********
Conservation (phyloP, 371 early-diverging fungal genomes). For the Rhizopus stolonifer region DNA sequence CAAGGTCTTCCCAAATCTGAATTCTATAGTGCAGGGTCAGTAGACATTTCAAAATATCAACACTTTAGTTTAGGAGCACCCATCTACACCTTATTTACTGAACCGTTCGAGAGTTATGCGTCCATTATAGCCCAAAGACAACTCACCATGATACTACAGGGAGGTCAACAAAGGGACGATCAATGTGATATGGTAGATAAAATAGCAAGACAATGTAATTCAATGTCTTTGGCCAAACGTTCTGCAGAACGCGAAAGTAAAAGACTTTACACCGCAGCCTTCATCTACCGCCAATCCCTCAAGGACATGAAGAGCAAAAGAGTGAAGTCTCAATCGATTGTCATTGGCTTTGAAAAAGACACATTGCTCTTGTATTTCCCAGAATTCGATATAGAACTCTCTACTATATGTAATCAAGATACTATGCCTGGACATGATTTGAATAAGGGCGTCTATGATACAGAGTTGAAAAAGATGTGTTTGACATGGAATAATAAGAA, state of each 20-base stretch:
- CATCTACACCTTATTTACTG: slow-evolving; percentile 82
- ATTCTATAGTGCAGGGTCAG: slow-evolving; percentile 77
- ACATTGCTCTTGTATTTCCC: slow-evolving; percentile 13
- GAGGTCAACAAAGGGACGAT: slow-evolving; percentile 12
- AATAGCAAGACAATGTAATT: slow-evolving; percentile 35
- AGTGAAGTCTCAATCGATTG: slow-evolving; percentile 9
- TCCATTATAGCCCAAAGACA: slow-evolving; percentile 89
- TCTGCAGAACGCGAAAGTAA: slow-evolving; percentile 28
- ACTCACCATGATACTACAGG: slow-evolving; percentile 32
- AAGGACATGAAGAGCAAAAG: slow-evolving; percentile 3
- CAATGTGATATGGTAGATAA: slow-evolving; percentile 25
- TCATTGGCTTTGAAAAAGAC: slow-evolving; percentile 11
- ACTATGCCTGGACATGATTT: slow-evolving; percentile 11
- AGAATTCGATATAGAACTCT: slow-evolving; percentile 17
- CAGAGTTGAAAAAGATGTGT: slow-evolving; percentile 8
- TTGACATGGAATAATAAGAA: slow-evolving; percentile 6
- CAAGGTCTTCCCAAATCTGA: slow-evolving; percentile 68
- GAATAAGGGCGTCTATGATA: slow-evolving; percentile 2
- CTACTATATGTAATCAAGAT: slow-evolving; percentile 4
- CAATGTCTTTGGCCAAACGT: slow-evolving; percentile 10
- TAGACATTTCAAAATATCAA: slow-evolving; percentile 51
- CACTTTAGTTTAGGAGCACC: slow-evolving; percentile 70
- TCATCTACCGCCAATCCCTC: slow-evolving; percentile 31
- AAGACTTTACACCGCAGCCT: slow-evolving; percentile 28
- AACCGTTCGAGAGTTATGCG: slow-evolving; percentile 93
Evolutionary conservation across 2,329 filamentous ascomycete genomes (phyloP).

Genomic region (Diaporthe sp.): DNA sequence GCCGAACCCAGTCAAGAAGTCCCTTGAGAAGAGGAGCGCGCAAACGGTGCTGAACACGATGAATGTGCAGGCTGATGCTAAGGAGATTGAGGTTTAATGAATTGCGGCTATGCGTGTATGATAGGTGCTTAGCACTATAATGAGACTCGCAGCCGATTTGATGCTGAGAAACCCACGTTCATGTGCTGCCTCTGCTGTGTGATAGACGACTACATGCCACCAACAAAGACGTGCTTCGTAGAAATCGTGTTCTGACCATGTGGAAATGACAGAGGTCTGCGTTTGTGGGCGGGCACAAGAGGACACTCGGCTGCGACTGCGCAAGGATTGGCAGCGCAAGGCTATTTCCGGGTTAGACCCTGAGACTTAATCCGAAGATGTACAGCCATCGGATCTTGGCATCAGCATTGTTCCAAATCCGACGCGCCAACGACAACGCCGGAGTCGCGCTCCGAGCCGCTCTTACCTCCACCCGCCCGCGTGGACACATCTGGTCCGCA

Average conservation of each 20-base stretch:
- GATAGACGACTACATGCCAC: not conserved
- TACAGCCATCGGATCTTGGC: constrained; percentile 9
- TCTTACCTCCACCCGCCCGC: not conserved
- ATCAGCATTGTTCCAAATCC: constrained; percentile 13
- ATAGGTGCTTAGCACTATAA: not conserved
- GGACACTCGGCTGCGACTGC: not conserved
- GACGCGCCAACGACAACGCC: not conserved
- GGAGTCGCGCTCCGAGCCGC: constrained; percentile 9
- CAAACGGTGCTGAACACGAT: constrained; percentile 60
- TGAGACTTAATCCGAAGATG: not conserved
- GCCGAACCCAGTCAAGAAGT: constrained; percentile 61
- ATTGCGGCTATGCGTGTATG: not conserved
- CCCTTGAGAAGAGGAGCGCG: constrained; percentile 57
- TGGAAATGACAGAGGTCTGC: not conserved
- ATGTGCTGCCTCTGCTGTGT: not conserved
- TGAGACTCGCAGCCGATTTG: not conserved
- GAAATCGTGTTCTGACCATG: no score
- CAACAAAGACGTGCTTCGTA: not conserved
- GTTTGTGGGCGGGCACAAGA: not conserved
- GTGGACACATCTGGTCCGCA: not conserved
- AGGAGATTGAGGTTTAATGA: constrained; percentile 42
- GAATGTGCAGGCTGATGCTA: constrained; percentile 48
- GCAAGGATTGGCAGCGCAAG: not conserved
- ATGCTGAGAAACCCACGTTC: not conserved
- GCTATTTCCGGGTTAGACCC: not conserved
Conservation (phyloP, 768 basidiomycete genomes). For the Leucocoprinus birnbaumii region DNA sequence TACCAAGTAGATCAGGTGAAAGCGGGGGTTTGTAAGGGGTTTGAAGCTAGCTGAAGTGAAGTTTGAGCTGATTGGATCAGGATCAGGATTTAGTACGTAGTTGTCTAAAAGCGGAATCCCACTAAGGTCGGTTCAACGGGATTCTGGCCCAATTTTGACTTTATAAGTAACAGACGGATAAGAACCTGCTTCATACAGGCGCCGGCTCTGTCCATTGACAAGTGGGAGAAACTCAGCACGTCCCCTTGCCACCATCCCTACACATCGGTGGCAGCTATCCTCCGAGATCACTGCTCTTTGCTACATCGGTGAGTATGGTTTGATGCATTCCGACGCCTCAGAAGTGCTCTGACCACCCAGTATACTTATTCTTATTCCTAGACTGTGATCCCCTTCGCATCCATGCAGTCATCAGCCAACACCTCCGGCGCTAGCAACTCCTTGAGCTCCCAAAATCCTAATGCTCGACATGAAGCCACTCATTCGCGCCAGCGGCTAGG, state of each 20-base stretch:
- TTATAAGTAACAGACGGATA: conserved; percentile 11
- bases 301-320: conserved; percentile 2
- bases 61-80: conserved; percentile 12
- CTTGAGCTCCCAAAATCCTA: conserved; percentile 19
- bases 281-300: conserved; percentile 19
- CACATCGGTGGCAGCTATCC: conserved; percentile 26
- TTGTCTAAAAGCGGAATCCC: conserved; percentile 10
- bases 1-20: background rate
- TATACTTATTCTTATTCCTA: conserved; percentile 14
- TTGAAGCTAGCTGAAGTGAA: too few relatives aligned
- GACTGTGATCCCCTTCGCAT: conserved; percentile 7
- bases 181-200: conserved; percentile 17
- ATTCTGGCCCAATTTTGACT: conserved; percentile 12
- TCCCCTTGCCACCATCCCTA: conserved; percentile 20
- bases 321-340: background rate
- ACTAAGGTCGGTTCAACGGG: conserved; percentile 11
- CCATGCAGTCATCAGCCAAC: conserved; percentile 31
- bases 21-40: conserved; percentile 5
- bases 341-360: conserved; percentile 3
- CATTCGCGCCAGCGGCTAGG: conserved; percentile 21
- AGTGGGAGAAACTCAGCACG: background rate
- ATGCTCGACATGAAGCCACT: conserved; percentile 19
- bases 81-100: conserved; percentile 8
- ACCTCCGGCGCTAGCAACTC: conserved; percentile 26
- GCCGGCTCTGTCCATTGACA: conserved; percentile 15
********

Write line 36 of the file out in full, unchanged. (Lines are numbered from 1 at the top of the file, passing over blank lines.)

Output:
- GACGCGCCAACGACAACGCC: not conserved